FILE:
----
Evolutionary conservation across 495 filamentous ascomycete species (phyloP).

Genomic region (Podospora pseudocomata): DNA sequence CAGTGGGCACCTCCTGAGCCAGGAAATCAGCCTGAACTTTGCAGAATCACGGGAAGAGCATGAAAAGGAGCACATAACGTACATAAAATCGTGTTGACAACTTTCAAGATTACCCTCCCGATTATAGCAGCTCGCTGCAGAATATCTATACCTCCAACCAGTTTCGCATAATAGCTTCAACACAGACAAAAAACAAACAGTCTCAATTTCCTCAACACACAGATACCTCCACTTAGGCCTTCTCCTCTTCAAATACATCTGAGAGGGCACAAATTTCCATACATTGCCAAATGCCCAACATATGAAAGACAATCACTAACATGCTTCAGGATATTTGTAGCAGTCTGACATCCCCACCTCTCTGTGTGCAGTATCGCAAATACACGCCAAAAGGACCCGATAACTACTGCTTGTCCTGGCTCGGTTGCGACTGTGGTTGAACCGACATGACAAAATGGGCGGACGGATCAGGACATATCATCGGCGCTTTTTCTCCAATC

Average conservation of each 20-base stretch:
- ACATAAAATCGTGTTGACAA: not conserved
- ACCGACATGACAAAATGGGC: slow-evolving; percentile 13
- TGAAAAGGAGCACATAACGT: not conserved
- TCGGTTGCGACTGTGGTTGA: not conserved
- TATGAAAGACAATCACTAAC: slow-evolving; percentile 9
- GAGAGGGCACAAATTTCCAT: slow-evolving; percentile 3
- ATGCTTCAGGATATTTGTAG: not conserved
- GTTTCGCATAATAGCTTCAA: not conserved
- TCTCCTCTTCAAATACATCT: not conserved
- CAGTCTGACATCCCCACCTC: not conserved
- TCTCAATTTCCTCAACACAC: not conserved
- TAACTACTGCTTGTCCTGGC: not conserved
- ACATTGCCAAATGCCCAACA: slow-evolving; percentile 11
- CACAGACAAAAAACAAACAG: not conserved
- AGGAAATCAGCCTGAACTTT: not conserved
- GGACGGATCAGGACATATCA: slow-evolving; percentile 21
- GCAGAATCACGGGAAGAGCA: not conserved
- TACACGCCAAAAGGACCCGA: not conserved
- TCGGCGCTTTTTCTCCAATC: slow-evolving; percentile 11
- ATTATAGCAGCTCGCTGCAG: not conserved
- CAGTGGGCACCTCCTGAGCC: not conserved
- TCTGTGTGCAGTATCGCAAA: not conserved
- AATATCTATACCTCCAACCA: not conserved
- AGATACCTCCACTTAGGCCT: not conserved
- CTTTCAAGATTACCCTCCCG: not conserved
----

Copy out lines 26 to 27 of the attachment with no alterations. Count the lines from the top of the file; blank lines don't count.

- AATATCTATACCTCCAACCA: not conserved
- AGATACCTCCACTTAGGCCT: not conserved